Dusty rings: Hubble images of debris around nearby stars.

When Worlds Literally Collide, Rings Follow

When Worlds Literally Collide, Rings Follow

Bad Astronomy
The entire universe in blog form
Nov. 11 2014 7:00 AM

When Worlds Collide, Rings Follow

A few days ago I posted a spectacular picture of a protoplanetary disk, a sprawling multiringed wheel of gas and dust swirling around a young, nearby star. I mentioned I had studied such objects before; it all started in the late 1990s when I was working on a Hubble Space Telescope camera called the Space Telescope Imaging Spectrograph, or STIS. An astronomer named Carol Grady had observed several such disks around stars, and I helped calibrate and process the images.

rings
The aftermaths of collisions: rings of debris around nearby stars.

Photo by NASA, ESA, G. Schneider (University of Arizona), and the HST/GO 12228 Team

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Quite the menagerie. Each image shows a ring around a different star, and the fierce light of the stars themselves has been blocked out so it doesn’t blow out the much fainter light from the rings.

However, unlike the disk image I wrote about last week, these are not protoplanetary disks. They’re dusty debris remnants, shaped more like rings than disks, probably caused by collisions of asteroids and/or comets (some of them quite large) orbiting these stars after planetary formation has already been well underway. In other words, these are somewhat older structures from 100 to 350 light-years away.

Phil Plait Phil Plait

Phil Plait writes Slate’s Bad Astronomy blog and is an astronomer, public speaker, science evangelizer, and author of Death From the Skies!  

What’s striking are the weird shapes. You might expect they’d be circular, symmetric, and flat. But they are anything but! The ring seen edge-on around HD 32297 appears to flare, like wings, as does the one around HD 61005. My first thought was that they’re moving through space, plowing through the thin material between the stars. That would blow the rings back a bit, warping them. The analysis done by the team that took the images agrees.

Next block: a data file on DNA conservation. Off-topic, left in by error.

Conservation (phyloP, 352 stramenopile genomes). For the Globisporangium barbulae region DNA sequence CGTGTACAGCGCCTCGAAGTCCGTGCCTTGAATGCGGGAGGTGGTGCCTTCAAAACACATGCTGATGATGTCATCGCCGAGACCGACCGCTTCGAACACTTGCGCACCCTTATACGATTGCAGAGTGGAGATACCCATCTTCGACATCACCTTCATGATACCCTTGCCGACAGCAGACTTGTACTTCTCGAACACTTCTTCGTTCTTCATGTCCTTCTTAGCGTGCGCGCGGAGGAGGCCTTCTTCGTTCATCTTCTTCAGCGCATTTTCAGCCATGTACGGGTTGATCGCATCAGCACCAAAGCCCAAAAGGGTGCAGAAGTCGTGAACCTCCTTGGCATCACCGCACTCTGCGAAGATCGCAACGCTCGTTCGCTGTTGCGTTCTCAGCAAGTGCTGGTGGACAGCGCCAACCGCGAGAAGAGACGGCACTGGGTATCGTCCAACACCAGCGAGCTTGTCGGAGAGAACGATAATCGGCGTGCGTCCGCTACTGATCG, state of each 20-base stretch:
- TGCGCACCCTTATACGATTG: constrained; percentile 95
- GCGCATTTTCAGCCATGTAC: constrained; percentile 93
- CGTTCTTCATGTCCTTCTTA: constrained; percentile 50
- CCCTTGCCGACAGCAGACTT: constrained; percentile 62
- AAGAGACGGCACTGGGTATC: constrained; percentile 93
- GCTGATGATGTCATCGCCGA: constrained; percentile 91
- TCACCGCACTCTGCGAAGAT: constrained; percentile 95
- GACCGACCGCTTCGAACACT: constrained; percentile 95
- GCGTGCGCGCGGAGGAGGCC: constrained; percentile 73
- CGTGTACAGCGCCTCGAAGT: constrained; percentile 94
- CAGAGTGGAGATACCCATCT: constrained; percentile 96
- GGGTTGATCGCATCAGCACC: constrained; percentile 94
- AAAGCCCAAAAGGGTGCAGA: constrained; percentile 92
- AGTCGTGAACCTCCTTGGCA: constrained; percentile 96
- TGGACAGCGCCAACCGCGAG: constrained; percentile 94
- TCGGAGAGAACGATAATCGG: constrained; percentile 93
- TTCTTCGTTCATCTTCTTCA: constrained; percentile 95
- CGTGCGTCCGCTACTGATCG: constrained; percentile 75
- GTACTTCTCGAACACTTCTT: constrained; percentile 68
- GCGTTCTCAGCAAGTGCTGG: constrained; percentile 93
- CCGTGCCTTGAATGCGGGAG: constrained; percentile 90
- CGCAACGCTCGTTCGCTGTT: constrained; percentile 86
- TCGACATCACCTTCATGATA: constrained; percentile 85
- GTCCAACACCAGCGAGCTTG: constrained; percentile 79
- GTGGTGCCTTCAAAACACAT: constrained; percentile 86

HD 61005
A bit of a closer look at HD 61005. Note that you can see the ring itself just above the (blacked-out) star, and the flaring region starts there.

Photo by NASA,ESA, G. Schneider (University of Arizona), and the HST/GO 12228 Team

I was also struck by the asymmetry in the ring around HD 181327. Elliptical rings are usually actually circular, but we see them at an angle (like the rim of a drinking glass can look like an oval). But this ring is distorted, thicker and brighter on one side. If it’s from the collision of two objects, they must have been pretty large, and what’s left of the two bodies is probably in that larger, thicker part, with the debris having spread out around the star. The ring is about 13 billion kilometers in radius (about three times the distance of Neptune to the Sun), which is pretty weird: You’d think space would be fairly empty that far from the star, and collisions rare. But there it is.

Phil Plait Phil Plait

Phil Plait writes Slate’s Bad Astronomy blog and is an astronomer, public speaker, science evangelizer, and author of Death From the Skies!  

Interestingly, the inner edge of the ring is pretty sharp, when it would be expected to be fuzzy. That means there may be a planet too faint to see in these images, orbiting inside the ring, and gravitationally clearing out the debris closer to the star.

Clearly, other young solar systems have all sorts of behavior problems, and no two appear to be exactly alike. While that makes them somewhat harder to study (it’s nice to be able to categorize objects using similar characteristics), it also makes this more exciting. Surprises are always fun.

And it pleases me greatly to know that not only were these observations made using my old camera, but they were also taken by my old friends Glenn Schneider and the aforementioned Carol Grady, along with a handful of other astronomers with whom I worked in my Hubble days. It’s nice to see good scientists still doing good work.